Going to the dentist isn’t something that we usually scrutinize to ensure our chosen practitioner has the necessary schooling and degrees that prove he’s a dentist. Usually, we opt for doctors or dentists who are recommended by our social circle, or, more likely, the ones covered by an insurance plan. Usually, the expectation is that they’re qualified; after all, masquerading as a dentist wouldn’t be the easiest scam to perpetrate.
In San Antonio, WOAI-TV News 4 recently published a news story by Jaie Avila using a hidden camera that might be surprising…
WOAI-TV received a tip from a resident and sent their “Trouble Shooters” reporter to investigate a woman’s claim that a dentist she’d been referred to had caused physical harm. The news team took the dentist’s name and checked it against the state’s records: the dentist was not a licensed practitioner in Texas.
So, WOAI sent out their investigator, who booked an appointment with the so-called dentist. The office looked much like any other, with what seemed to be “normal” dental tools and equipment in the office. Unfortunately for people in need of care, a trip to this dentist resulted in unnecessary procedures, painful injuries, and terrible infection.
The video below depicts Rebecca Galvan, the tipster that initiated the news team’s investigation, who willingly told her story on the station. Galvan claims that Eugenia Velazquez called herself a dentist, sported a business card that said “doctor,” and worked in a local medical building.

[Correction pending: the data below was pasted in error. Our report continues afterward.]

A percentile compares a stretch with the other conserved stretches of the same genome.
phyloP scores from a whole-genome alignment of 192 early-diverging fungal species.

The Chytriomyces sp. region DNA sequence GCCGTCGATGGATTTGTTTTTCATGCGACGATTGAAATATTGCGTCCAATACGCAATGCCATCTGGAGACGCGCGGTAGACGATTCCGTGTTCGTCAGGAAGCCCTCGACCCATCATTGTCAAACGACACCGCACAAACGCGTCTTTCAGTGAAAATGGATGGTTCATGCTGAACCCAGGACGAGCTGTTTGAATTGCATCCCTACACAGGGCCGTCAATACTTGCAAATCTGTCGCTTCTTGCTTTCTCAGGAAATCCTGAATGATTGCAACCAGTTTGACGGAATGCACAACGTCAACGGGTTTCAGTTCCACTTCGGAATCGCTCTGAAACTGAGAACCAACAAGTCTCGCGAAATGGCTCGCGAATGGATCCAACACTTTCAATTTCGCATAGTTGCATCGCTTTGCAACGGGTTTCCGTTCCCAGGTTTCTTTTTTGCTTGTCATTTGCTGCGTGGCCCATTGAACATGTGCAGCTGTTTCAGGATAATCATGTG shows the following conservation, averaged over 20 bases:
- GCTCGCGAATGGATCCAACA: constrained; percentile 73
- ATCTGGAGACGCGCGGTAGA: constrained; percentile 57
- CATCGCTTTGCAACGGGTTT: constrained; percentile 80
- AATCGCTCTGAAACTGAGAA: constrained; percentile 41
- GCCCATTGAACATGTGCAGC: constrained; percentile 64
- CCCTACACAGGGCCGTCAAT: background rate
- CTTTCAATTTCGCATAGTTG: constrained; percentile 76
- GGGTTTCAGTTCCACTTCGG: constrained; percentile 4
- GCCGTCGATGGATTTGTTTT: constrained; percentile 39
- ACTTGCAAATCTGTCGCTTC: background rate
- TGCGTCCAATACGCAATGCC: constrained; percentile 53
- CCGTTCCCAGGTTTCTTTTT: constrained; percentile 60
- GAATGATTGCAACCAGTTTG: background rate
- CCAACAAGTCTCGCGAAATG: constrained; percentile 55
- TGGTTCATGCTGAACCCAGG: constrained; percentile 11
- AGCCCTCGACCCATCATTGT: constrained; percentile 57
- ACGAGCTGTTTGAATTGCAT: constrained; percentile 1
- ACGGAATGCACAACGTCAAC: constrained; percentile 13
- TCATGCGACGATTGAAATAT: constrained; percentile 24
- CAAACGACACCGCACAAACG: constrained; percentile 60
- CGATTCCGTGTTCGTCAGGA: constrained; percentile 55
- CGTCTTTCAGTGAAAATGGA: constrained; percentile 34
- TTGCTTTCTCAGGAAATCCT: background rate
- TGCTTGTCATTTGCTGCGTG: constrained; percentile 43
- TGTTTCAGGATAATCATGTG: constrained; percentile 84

However, when Galvan got her work done, the dentist didn’t provide any pain medication or antibiotics during her procedure–pulling several molars and a root canal!
Following the surgery, Galvan was in so much pain that she couldn’t hear, and her gums soon were infected. She spent months in agonizing pain before calling WOAI-TV. After checking on the “dentist’s” license, one of the station’s photographers went undercover to an appointment with illegal dentist. After some questioning and a routine exam, the photographer gets the fake dentist to state: “Mm-hmm … I started working with my uncle, who was a dentist so I learned a lot from him.”
After identifying himself as a reporter, the fraudulent dentist refuses to answer questions. The whole investigation was caught using a body-worn camera.
Authorities arrested another mock dentist whose office was next door to Velazquez’s, and are investigating Velazquuez. According to police, the pair were targeting lower-income Spanish speakers with no insurance. The patients paid in cash, and may have been afraid to file complaints because they emigrated to the United States illegally.
A San Antonio police sergeant stated, “We think this is the tip of the iceberg; I think there are a lot more dentists out here and doctors that claim to be doctors and dentists and they’re not.”